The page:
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Patent ductus arteriosus (PDA): Closure in the heart catheterization labPPatent ductus arteriosus (PDA): Closure in the heart catheterization labPatent ductus arteriosus (PDA): Closure in the heart catheterization labEnglishCardiologyBaby (1-12 months);Toddler (13-24 months)HeartHeartProceduresCaregivers Adult (19+)NA2009-11-10T05:00:00ZLee Benson, MD, FRCP(C), FACC, FSCAI;Carrie Morgan, RN, MN;Cindy Wasyliw, RN, BNSc9.0000000000000061.0000000000000908.000000000000Health (A-Z) - ProcedureHealth A-Z<p>Patent ductus arteriosus (PDA) is when the ductus arteriosus does not close properly after birth. Learn about the operation to correct PDA and recovery.</p><h2>What is a patent ductus arteriosus?</h2><p>In the womb, baby's oxygen comes from the mother. Since there is no need for blood to pass through the lungs of the fetus, the blood is diverted away from the lungs, to the rest of the body, by an artery called the ductus arteriosus.</p><p>Once a baby is born and takes their first breath, the ductus arteriosus is no longer needed and begins to close. Under normal circumstances, the ductus arteriosus is completely closed in a few weeks.</p><p>With some babies, this process of closure either does not happen at all or does not happen completely, leaving a small opening. As a result, normal blood flow is affected. This condition is called patent ductus arteriosus (PDA). Patent, in this context, means open.</p><p>Sometimes, the body just needs a little extra time for the PDA to close. Certain medications can also be used to encourage a PDA to close. If time or medications do not close the PDA, heart catheterization or surgery may be used. This information describes what happens during heart catheterization to close a PDA.</p> <figure><span class="asset-image-title">PDA closure with </span> <span class="asset-image-title"> catheterization</span><img src="https://assets.aboutkidshealth.ca/akhassets/Patent_ductus_closure_MED_ILL_EN.png" alt="" /><figcaption class="asset-image-caption">A</figcaption><figcaption class="asset-image-caption"> catheter is threaded through a blood vessel in the body up to the heart. A closure device is threaded through the catheter and placed into the PDA. Once the device is in place, the catheter is taken out.</figcaption></figure> <h2>What is heart catheterization?</h2><p>During <a href="/Article?contentid=59&language=English">heart catheterization</a>, the doctor carefully puts a long, thin tube called a catheter into a vein or artery in your child's neck or groin. The groin is the area at the top of the leg. Then, the catheter is threaded through the vein or artery to your child's heart.</p><p>The doctor who does the procedure is a cardiologist, which means a doctor who works on the heart and blood vessels. This may not be your child's regular cardiologist.</p><h2>Key points</h2> <ul> <li>If a PDA does not close on its own, a small closure device can be placed in the heart catheterization lab. </li> <li>Your child will need a general anaesthetic for the procedure. </li> <li>Although there are some risks, serious problems are rare. </li> <li>Most children can go home on the same day as the procedure. </li> </ul><h2>What does the closure device look like and how does it stay in place?</h2> <p>The closure device is made of metal and mesh material. It looks like a short tube with different-sized discs (circles) on either end. Before it is put in, the discs are folded so the device will fit in the catheter. When it is in the right place, one disc opens up as the device is moved out of the catheter. The tube portion plugs the PDA, and the other disc opens up on the opposite side. The PDA is now closed, with the device acting as a plug. This stops the blood from flowing through the PDA. </p> <h2>What happens during the procedure</h2> <p>The procedure is performed while your child is under a general anaesthetic. This means that your child will be asleep during the procedure. </p> <p>During the procedure, the doctor inserts a catheter into a blood vessel in the groin at the top of your child's leg. The catheter is moved up the blood vessel into the heart and into the PDA. An X-ray picture is then taken of the PDA. A closure device is threaded through the catheter and placed into the PDA. </p> <p>Once the device is in place, the doctor takes out the catheter and covers the cut on your child's leg with a bandage.</p> <h2>The procedure takes about one to three hours</h2> <p>The procedure usually takes one to three hours. After the procedure, your child will go to the recovery room for one to six hours to wake up from the anaesthesia. </p><h2>After the procedure</h2> <p>The cardiologist will let you know when your child can go home. Your child will stay in the hospital for at least four to six hours <a href="/Article?contentid=1214&language=English">after the procedure</a>. Most children can go home on the same day as the procedure. </p> <p>If your child needs to stay overnight, they will be transferred to the inpatient unit.</p> <p>Your child will need to have an X-ray the morning after the procedure to make sure the closure device has not moved. If your child goes home overnight, you will need to bring your child back in the morning to have the X-ray. </p>
Persistance du canal artériel (PCA) : fermeture par cathétérisationPPersistance du canal artériel (PCA) : fermeture par cathétérisationPatent ductus arteriosus (PDA): Closure in the heart catheterization labFrenchCardiologyBaby (1-12 months);Toddler (13-24 months)HeartHeartProceduresCaregivers Adult (19+)NA2009-11-10T05:00:00ZLee Benson, MD, FRCP(C), FACC, FSCAI;Carrie Morgan, RN, MN;Cindy Wasyliw, RN, BNSc9.0000000000000061.0000000000000908.000000000000Health (A-Z) - ProcedureHealth A-Z<p>Vous en apprendrez davantage sur l'opération qui corrige la PCA et le rétablissement.</p><h2>Qu'est-ce que la persistance du canal artériel?</h2><p>Dans l'utérus, l'oxygène du bébé provient de la mère. Étant donné que le sang n'a pas besoin de passer dans les poumons du fœtus, le sang est détourné des poumons vers le reste de l'organisme par une voie appelée le canal artériel. </p><p>Une fois que le bébé est né et qu'il a pris sa première inspiration, le canal artériel n'est plus nécessaire et commence à se fermer. En temps normal, le canal artériel est complètement fermé après quelques semaines. </p><p>Chez certains bébés, ce processus de fermeture ne produit pas ou ne se produit que partiellement, ce qui laisse une petite ouverture. Par conséquent, la circulation normale du sang est entravée. C'est ce que l'on appelle la <a href="/Article?contentid=1617&language=French">persistance du canal artériel​</a> (PCA). Le terme « persistance », dans ce contexte, signifie « ouvert ». </p> <figure><span class="asset-image-title">Fermeture d'une persistance du canal artériel (PCA) au moyen d'un cathéter</span><img src="https://assets.aboutkidshealth.ca/akhassets/Patent_ductus_closure_MED_ILL_FR.png" alt="" /><figcaption class="asset-image-caption">On insère un cathéter dans un vaisseau sanguin jusqu'à ce qu'il atteigne le cœur. Un dispositif de fermeture est inséré dans la PCA. Une fois qu'il est en place, on retire le cathéter.</figcaption></figure> <p>Parfois, le corps a seulement besoin d'un peu plus de temps pour que la PCA se ferme. Certains médicaments peuvent aussi servir à stimuler la fermeture d'une PCA. Si le temps ou les médicaments ne parviennent pas à fermer la PCA, la cathérisation ou une opération pourraient être nécessaires. Les renseignements ci-dessous décrivent ce qui se passe pendant la cathétérisation du cœur pour fermer une PCA.</p><h2>Qu'est-ce que la cathétérisation du cœur?</h2><p>Pendant la <a href="/Article?contentid=59&language=French">cathétérisation</a>, le médecin place délicatement un long tube mince appelé cathéter dans une veine ou une artère du cou ou de l'aine de votre enfant. L'aine est la région au-dessus de la jambe. Le cathéter est ensuite déplacé dans la veine ou l'artère qui mène au cœur.</p><p>Le médecin qui fait cette procédure est un cardiologue, c'est-à-dire un médecin spécialiste du cœur et des vaisseaux sanguins. Il pourrait ne pas être le cardiologue habituel de votre enfant.</p><h2>À retenir</h2> <ul><li>Si une PCA ne se ferme pas toute seule, un petit instrument y sera placé dans le laboratoire de cathétérisation du cœur.</li> <li>Votre enfant aura besoin d'une anesthésie locale.</li> <li>Bien qu'il y ait certains risques, les problèmes graves ​sont rares.</li> <li>La plupart des enfants peuvent retourner à la maison le même jour.</li></ul><h2>De quoi a l' air l' instrument de fermeture et comment demeure-t-il en place?</h2> <p>L' instrument de fermeture est fait de métal et de maille. Il ressemble à un court tube avec des disques (cercles) de différentes tailles à chaque bout. Avant d' être inséré, les disques sont repliés pour que le dispositif puisse entrer dans le cathéter. Quand le dispositif est bien placé, un disque s' ouvre, et l' instrument sort du cathéter. La partie qui sort du tube bouche l' ouverture, et l' autre disque à l' autre bout s' ouvre. La PCA est maintenant fermée par l' instrument qui agit comme un bouchon, ce qui empêche le sang de couler dans la PCA.</p> <h2>Ce qui se passe pendant l' intervention</h2> <p>Votre enfant est sous anesthésie générale pendant l' intervention, c' est-à-dire qu' il sera endormi.</p> <p>Pendant l' intervention, le médecin insère le cathéter dans un vaisseau sanguin dans l' aine, en haut de la jambe de votre enfant. Le cathéter est déplacé dans le vaisseau sanguin en remontant jusqu' au cœur et dans la PCA. on prend ensuite une radiographie de la PCA. Un instrument de fermeture est ensuite inséré dans le cathéter et placé dans la PCA.</p> <p>Une fois l' instrument en place, le médecin retire le cathéter et couvre l' incision sur la jambe de votre enfant d' un pansement.</p> <h2>La procédure prend 1 à 3 heures</h2> <p>La procédure prend normalement 1 à 3 heures, après quoi votre enfant sera transféré en salle de réveil pendant 1 à 6 heures, où il se réveillera de l' anesthésie.</p><h2>Après l'intervention</h2> <p>Le cardiologue vous dira quand votre enfant pourra retourner à la maison. Votre enfant demeurera à l'hôpital pendant 4 à 6 heures après l'intervention, et la plupart des enfants peuvent retourner à la maison le jour de l'intervention.</p> <p>Si votre enfant doit passer la nuit à l'hôpital, on pourrait le transférer à l'unité de soins.</p> <p>Votre enfant devra subir une radiographie le matin après l'intervention pour que l'on vérifie si l'instrument de fermeture est toujours en place. Si votre enfant retourne à la maison, vous devrez ramener votre enfant à l'hôpital le matin pour la radiographie.</p>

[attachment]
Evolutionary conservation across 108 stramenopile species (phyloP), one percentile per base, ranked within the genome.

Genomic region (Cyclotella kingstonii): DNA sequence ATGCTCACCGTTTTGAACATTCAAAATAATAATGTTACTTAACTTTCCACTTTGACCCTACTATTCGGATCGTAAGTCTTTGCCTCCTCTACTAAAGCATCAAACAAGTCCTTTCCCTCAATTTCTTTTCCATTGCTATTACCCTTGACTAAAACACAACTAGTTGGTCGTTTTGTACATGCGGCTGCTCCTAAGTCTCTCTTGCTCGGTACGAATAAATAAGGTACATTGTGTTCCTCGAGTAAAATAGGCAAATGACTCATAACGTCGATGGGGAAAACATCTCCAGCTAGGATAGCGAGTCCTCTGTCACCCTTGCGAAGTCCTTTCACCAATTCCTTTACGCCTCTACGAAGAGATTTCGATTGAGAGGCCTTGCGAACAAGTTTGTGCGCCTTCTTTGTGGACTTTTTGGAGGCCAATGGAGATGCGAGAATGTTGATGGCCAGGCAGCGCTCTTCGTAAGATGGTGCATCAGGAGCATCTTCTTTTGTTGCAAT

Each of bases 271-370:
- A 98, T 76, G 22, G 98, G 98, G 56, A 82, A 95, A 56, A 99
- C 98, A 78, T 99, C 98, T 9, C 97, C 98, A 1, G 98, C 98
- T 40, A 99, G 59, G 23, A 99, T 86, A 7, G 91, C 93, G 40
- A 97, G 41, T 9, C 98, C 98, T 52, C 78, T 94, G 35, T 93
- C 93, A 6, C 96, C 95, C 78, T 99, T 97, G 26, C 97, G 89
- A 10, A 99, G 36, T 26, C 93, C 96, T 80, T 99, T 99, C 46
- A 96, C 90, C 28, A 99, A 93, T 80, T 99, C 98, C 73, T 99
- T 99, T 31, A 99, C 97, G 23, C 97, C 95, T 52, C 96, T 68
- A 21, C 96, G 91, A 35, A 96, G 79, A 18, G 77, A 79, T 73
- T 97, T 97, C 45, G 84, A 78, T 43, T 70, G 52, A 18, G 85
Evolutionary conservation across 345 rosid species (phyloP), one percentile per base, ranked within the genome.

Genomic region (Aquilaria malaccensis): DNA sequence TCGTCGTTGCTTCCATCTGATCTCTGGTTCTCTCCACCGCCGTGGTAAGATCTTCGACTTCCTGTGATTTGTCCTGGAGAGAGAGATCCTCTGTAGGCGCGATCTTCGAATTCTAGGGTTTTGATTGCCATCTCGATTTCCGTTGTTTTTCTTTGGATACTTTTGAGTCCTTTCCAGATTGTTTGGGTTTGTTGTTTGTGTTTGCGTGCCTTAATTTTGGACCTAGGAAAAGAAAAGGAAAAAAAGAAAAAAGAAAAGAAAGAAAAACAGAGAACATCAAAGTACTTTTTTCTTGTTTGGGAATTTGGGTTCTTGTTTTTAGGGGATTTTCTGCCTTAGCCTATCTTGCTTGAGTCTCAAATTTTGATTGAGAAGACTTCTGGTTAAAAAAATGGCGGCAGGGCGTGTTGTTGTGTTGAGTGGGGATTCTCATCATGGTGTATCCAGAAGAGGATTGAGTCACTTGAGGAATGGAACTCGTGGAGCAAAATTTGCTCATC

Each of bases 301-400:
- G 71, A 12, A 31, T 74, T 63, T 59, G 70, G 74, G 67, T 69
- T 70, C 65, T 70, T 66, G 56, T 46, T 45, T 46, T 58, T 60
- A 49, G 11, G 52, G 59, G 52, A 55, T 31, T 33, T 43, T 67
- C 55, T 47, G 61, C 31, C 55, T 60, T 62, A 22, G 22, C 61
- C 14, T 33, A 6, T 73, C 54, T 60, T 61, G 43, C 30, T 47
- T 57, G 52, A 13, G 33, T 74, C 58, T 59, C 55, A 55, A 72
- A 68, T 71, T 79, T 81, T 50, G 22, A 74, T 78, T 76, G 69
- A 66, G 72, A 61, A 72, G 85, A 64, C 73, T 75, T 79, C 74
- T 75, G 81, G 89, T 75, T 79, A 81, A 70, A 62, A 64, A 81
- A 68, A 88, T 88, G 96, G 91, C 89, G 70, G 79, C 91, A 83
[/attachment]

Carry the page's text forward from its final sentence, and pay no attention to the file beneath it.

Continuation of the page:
Patent ductus arteriosus (PDA): Closure in the heart catheterization lab1011.00000000000Patent ductus arteriosus (PDA): Closure in the heart catheterization labPatent ductus arteriosus (PDA): Closure in the heart catheterization labPEnglishCardiologyBaby (1-12 months);Toddler (13-24 months)HeartHeartProceduresCaregivers Adult (19+)NA2009-11-10T05:00:00ZLee Benson, MD, FRCP(C), FACC, FSCAI;Carrie Morgan, RN, MN;Cindy Wasyliw, RN, BNSc9.0000000000000061.0000000000000908.000000000000Health (A-Z) - ProcedureHealth A-Z<p>Patent ductus arteriosus (PDA) is when the ductus arteriosus does not close properly after birth. Learn about the operation to correct PDA and recovery.</p><h2>What is a patent ductus arteriosus?</h2><p>In the womb, baby's oxygen comes from the mother. Since there is no need for blood to pass through the lungs of the fetus, the blood is diverted away from the lungs, to the rest of the body, by an artery called the ductus arteriosus.</p><p>Once a baby is born and takes their first breath, the ductus arteriosus is no longer needed and begins to close. Under normal circumstances, the ductus arteriosus is completely closed in a few weeks.</p><p>With some babies, this process of closure either does not happen at all or does not happen completely, leaving a small opening. As a result, normal blood flow is affected. This condition is called patent ductus arteriosus (PDA). Patent, in this context, means open.</p><p>Sometimes, the body just needs a little extra time for the PDA to close. Certain medications can also be used to encourage a PDA to close. If time or medications do not close the PDA, heart catheterization or surgery may be used. This information describes what happens during heart catheterization to close a PDA.</p> <figure><span class="asset-image-title">PDA closure with </span> <span class="asset-image-title"> catheterization</span><img src="https://assets.aboutkidshealth.ca/akhassets/Patent_ductus_closure_MED_ILL_EN.png" alt="" /><figcaption class="asset-image-caption">A</figcaption><figcaption class="asset-image-caption"> catheter is threaded through a blood vessel in the body up to the heart. A closure device is threaded through the catheter and placed into the PDA. Once the device is in place, the catheter is taken out.</figcaption></figure> <h2>What is heart catheterization?</h2><p>During <a href="/Article?contentid=59&language=English">heart catheterization</a>, the doctor carefully puts a long, thin tube called a catheter into a vein or artery in your child's neck or groin. The groin is the area at the top of the leg. Then, the catheter is threaded through the vein or artery to your child's heart.</p><p>The doctor who does the procedure is a cardiologist, which means a doctor who works on the heart and blood vessels. This may not be your child's regular cardiologist.</p><h2>Key points</h2> <ul> <li>If a PDA does not close on its own, a small closure device can be placed in the heart catheterization lab. </li> <li>Your child will need a general anaesthetic for the procedure. </li> <li>Although there are some risks, serious problems are rare. </li> <li>Most children can go home on the same day as the procedure. </li> </ul><h2>Coming back for a check-up</h2> <p>Your child will be given an appointment to see the cardiologist six months after the procedure. At this time an echocardiogram, which is a type of ultrasound of the heart, will be done to ensure that the PDA is properly closed. </p> <p>Write the date and time of the appointment here:</p> <p> </p> <h2>Antibiotics to prevent infectious endocarditis</h2> <p>Your child will need antibiotics before and after dental treatments for six months after the procedure. These drugs help prevent a heart infection called infectious endocarditis. Your child's cardiologist will tell you if this is needed for a longer time. </p><h2>What does the closure device look like and how does it stay in place?</h2> <p>The closure device is made of metal and mesh material. It looks like a short tube with different-sized discs (circles) on either end. Before it is put in, the discs are folded so the device will fit in the catheter. When it is in the right place, one disc opens up as the device is moved out of the catheter. The tube portion plugs the PDA, and the other disc opens up on the opposite side. The PDA is now closed, with the device acting as a plug. This stops the blood from flowing through the PDA. </p> <h2>What happens during the procedure</h2> <p>The procedure is performed while your child is under a general anaesthetic. This means that your child will be asleep during the procedure. </p> <p>During the procedure, the doctor inserts a catheter into a blood vessel in the groin at the top of your child's leg. The catheter is moved up the blood vessel into the heart and into the PDA. An X-ray picture is then taken of the PDA. A closure device is threaded through the catheter and placed into the PDA. </p> <p>Once the device is in place, the doctor takes out the catheter and covers the cut on your child's leg with a bandage.</p> <h2>The procedure takes about one to three hours</h2> <p>The procedure usually takes one to three hours. After the procedure, your child will go to the recovery room for one to six hours to wake up from the anaesthesia. </p><h2>After the procedure</h2> <p>The cardiologist will let you know when your child can go home. Your child will stay in the hospital for at least four to six hours <a href="/Article?contentid=1214&language=English">after the procedure</a>. Most children can go home on the same day as the procedure. </p> <p>If your child needs to stay overnight, they will be transferred to the inpatient unit.</p> <p>Your child will need to have an X-ray the morning after the procedure to make sure the closure device has not moved. If your child goes home overnight, you will need to bring your child back in the morning to have the X-ray. </p><h2>There are small risks of complications from the procedure</h2> <p>Generally, heart catheterization is a fairly low-risk procedure, but it is not risk-free. The doctor will explain the risks of heart catheterization to you in more detail before you give your consent for the procedure. The most common risks with PDA closure are as follows: </p> <h3>The catheter may break through a blood vessel</h3> <p>There is a very small risk that the catheter may break through a blood vessel or the heart wall. To reduce this risk, we use a type of X-ray called fluoroscopy to see where the catheter is at all times. </p> <h3>Complications may occur with the closure device</h3> <p>While the device is being put in position, there is a risk that it may be put in the wrong place, move or fall out of the PDA. If this happens, the cardiologist will try to put it back in place. If this is not possible, surgery will be arranged to take out the device and close the PDA. </p> <p>A more common complication is a small leak through the closure device. Usually this disappears with time. In rare cases, a second device may be placed over the first to stop the leak completely. </p>https://assets.aboutkidshealth.ca/akhassets/Patent_ductus_closure_MED_ILL_EN.pngPatent ductus arteriosus (PDA): Closure in the heart catheterization lab